Make Room For The Stuttering

Posts Tagged ‘blocking and stuttering

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There is so much I want to say about the recent National Stuttering Association conference that just wrapped up in Chicago, Illinois this weekend. I am going to write later in the week about a couple of deeply important workshops that I attended that opened up dialogue that some people may not be used to.

But I feel compelled to write just a bit about The Stuttering Monologues, which was a performance I coordinated with 12 people and that we performed at the closing ceremony on Saturday July 7. I got the idea to create a version of stuttering monologues back in 2012 after watching a local performance of The Vagina Monologues, written by Eve Ensler. Ensler created her Vagina Monologues as an activism vehicle for women to be able to voice their concerns about consensual and non-consensual sexual experiences. Women of all different ages, races, sexual orientations and other differences let their voice be heard.

I envisioned that the same could be done with our stuttering stories. I presented the inaugural Stuttering Monologues as a workshop at the NSA conference in 2012 in Tampa. It was hugely successful – one of the most attended sessions, with standing room only. I brought it back again the following year, in Scottsdale in 2013. Again, the session was a stand-out, with a wall in the workshop room needing to be opened in order to accommodate people.

I wanted to bring it back to the conference again, but felt waiting a few years to keep the experience fresh was best. This seemed right, 5 years later and in Chicago. The NSA Executive Director asked me what I thought about presenting it to the whole conference as part of fully attended closing ceremony. We could make that work, right? What was done the previous two times in 75 minutes would now need to be done in less than 30 minutes.

I embraced the challenge. I had already lined up my presenters for the 2018 version of the Monologues when I learned we would do them at the closing and everyone would need to come in at under 2 minutes. That’s a big challenge for people who stutter. One person freely admitted that sometimes it has taken him fully two minutes to just say his name.

But we did it and to enormous success. We heard deeply moving, authentic stories about fear, shame, priorities, kindness and the human condition. It was funny, gut wrenching, inspiring and real all rolled up in one neat, 26 minute package. We heard monologues titled, “Dear Diary,” “You Don’t Know What You Don’t Know,” and “Heartbeat.” All rang true and we somehow managed to capture the diversity of our stuttering community through the unique voices we heard.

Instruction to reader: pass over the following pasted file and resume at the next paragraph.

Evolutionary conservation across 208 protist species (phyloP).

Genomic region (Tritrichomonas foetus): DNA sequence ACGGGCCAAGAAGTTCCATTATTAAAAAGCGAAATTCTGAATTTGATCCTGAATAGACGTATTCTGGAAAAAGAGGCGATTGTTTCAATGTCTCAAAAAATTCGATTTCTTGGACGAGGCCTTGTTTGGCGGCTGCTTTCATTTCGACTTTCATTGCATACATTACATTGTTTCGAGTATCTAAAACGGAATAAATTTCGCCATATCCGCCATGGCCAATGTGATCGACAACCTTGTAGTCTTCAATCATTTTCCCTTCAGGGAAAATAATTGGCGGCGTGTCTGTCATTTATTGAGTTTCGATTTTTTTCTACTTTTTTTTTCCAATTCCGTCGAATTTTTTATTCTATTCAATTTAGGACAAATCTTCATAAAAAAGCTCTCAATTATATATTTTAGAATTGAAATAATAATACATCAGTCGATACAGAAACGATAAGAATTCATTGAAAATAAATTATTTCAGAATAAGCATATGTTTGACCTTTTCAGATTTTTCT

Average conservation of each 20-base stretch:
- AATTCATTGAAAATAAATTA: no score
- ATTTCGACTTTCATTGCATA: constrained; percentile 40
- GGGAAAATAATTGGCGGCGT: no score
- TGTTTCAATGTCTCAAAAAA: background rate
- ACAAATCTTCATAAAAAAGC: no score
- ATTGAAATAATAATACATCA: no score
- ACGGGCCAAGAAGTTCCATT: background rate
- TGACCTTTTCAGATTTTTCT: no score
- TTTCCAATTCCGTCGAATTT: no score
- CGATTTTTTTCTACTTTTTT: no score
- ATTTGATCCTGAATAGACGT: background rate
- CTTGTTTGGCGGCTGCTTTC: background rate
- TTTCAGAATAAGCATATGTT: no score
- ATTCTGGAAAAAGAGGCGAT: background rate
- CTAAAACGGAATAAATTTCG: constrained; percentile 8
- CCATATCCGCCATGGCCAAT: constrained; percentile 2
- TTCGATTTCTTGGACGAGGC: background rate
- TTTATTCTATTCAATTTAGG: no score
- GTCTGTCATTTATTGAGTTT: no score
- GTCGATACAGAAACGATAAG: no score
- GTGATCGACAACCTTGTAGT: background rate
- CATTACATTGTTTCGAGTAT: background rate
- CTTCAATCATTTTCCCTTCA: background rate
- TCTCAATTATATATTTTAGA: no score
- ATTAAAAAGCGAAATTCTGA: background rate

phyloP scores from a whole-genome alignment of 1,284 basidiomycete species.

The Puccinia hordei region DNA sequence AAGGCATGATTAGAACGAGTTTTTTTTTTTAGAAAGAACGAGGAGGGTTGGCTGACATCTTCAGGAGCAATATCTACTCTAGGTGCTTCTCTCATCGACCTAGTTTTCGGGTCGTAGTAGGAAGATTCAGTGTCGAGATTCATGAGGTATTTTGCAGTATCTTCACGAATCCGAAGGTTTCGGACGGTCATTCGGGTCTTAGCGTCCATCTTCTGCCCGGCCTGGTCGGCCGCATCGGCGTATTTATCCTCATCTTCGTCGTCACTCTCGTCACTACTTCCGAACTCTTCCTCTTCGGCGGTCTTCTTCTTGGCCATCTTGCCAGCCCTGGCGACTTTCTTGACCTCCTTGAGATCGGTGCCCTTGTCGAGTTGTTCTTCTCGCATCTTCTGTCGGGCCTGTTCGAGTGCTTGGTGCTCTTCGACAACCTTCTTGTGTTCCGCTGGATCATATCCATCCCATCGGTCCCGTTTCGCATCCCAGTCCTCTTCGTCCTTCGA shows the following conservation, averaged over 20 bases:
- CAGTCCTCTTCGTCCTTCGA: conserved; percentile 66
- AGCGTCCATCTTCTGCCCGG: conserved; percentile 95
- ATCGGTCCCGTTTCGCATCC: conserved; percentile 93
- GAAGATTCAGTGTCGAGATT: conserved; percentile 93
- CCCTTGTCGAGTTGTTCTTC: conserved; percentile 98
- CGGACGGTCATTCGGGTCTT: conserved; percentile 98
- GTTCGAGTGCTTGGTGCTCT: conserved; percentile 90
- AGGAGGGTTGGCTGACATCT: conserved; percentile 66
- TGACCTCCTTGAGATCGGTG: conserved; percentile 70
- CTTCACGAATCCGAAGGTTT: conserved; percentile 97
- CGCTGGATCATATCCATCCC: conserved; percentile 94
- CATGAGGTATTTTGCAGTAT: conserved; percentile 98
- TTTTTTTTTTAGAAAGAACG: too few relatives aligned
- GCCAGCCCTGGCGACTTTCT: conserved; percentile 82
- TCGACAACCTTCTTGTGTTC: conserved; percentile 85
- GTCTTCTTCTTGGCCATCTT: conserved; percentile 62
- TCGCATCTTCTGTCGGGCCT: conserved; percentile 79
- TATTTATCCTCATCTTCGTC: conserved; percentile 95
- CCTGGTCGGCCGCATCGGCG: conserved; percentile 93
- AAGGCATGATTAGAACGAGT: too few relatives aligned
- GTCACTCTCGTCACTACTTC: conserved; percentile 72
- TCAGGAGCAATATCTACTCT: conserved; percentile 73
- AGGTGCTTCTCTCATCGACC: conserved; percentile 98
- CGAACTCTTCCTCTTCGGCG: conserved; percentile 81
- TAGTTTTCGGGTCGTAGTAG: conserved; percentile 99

I had some people come up to me afterwards saying it was the best part of the conference. That the short stories were so powerful and riveting that everyone should hear something like this that so perfectly captures the complexity of stuttering. A long time member’s husband came up to me and said for him it was the best part of the conference. He said it was moving, emotional and powerful and that he could tell a lot of work went into it to make it look so seamless. That meant so much to me.

This was a labor of love. Not everything went perfectly. Some people didn’t come to practice sessions, some waited until the 11th hour to submit titles and bios and two people bowed out throughout the planning process. But it worked. Authentic voices were raised and eager ears listened to the stories that are all of us.

 

 

What goes through your head during that space between words when you are stuttering? You know what I mean, that often long pause that creates space between two words while you are having a block.

Is it something that you think about? I have. Not often because my blocks aren’t too long, but every once in a while I get one that seems long and definitely creates that space.

I often feel anxious, as it isn’t natural to have long pauses between words. Even when that is done intently by a speaker for emphasis, that space is often not as long as one created by a stutterer.

Sometimes I think to myself, “Oh no, not now.” Or I think, “What are they thinking?” I try to re-frame my thoughts and sometimes think, “Oh good, a moment to catch my breath.” Especially when I am presenting, I can use that space to compose myself and prepare for the fluent word that inevitably comes after the space.

Fluent people probably never give this a thought.

PamEpisode 131 features Vanna Nicks, who hails from Piedmont, California. Vanna is a busy mother of two and also works full-time as a speech pathologist in a trauma center at an acute hospital in Oakland.

Vanna always wanted to be a SLP but didn’t have the confidence. She moved to Washington DC and found Vivian Sisskin’s avoidance reduction therapy group. There, she found the self-confidence to go back to school to become a SLP.

Vanna learned through avoidance reduction that she had the right to speak whenever she wanted and that she became more fluent when she stuttered openly. She learned to be truly honest with her self and others.

Listen in as we discuss advertising, workplace stuttering, being approachable, developing rich relationships and so much more.

The podcast safe music clip used in today’s episode is credited to ccMixter.